Wildlife Club, (coastalwildlifeclub.org) is an
excellent source of information.
The loggerhead is classified as a
threatened species and the green turtle,
which also nests on our beaches but is
much rarer, is endangered. Just 1 in 1,000
loggerheads survive to maturity.
The U.S. Endangered Species the Florida Marine Turtle Protection
Act protect Regulations limit
the amount light homes and
businesses can utilize on the beach, and
prohibit leaving large items like furniture
overnight in nesting areas. Sea Turtle
Ordinances in Charlotte, Lee, and Sarasota
counties are available from the Florida Fish
and Wildlife Commission at www.myfwc.
This gentle giant, sometimes called a
sea cow, is Florida’s state marine mammal.
These wrinkly gray and brown herbivores
can grow to 10 - 12 feet long, weigh about
1,000 pounds and can live up to 60 years
in the wild. They like warm, shallow waters
and communicate with squeaks, squeals,
chirps and clicks. Manatees are slow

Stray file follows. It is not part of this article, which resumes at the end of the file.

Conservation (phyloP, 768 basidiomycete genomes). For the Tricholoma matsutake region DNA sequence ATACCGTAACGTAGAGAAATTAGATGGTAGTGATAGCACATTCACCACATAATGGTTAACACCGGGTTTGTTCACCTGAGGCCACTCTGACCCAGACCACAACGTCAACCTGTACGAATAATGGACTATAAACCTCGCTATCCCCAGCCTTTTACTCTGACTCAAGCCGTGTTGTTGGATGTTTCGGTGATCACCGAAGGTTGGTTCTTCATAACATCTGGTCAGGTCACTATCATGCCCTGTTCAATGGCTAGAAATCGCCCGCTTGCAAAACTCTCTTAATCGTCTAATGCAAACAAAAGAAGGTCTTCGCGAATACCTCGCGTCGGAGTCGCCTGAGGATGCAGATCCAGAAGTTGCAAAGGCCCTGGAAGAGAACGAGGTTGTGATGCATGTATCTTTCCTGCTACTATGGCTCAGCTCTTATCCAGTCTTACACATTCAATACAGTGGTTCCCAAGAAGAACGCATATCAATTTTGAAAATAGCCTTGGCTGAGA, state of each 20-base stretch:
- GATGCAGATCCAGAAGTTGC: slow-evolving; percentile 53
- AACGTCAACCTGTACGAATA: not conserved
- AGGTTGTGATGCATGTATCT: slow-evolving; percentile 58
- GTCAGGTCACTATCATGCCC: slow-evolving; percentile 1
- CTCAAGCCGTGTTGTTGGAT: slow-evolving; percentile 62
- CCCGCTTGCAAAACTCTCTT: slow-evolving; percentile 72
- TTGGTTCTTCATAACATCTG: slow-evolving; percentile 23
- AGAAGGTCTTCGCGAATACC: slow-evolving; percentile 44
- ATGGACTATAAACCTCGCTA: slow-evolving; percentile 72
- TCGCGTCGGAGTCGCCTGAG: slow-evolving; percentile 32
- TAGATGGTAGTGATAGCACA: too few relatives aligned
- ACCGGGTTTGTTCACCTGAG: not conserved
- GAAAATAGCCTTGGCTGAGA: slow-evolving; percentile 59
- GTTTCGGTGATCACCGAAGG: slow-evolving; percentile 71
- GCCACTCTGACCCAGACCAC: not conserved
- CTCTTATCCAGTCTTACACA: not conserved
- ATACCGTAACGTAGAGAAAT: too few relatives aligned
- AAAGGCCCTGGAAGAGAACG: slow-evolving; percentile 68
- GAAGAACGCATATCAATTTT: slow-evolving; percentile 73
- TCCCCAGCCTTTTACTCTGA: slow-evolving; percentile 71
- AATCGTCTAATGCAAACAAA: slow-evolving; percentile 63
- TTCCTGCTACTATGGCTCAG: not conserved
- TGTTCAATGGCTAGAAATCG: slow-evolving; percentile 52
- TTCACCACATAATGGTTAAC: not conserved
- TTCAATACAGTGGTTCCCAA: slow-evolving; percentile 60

swimmers and are threatened by increases or
decreases in water temperatures, destruction
of their habitat, and inattentive boaters.
The manatee ee is on the endangered e
list, and their heir populations are constantly
monitored. Learn more at at www.myfwc.com.
Florida has over 250 different species
of freshwater fish. Most of the species are
non-native, meaning there are very few
truly native Florida fish. Families include
black bass, catfish, gar, American eel and
tilapia. Some species are threatened and
are constantly monitored by government
organizations, while others are either
restricted or prohibited from fishing.
There are over 1,000 species of saltwater
fish in Florida’s waters, and most are edible.
More than 40 of those species have their
harvest regulated, and some species have
ies Act and
otect sea turtles. Regul
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A manatee snacking on mangroves in Lemon Bay. Photo by Kim Stanberry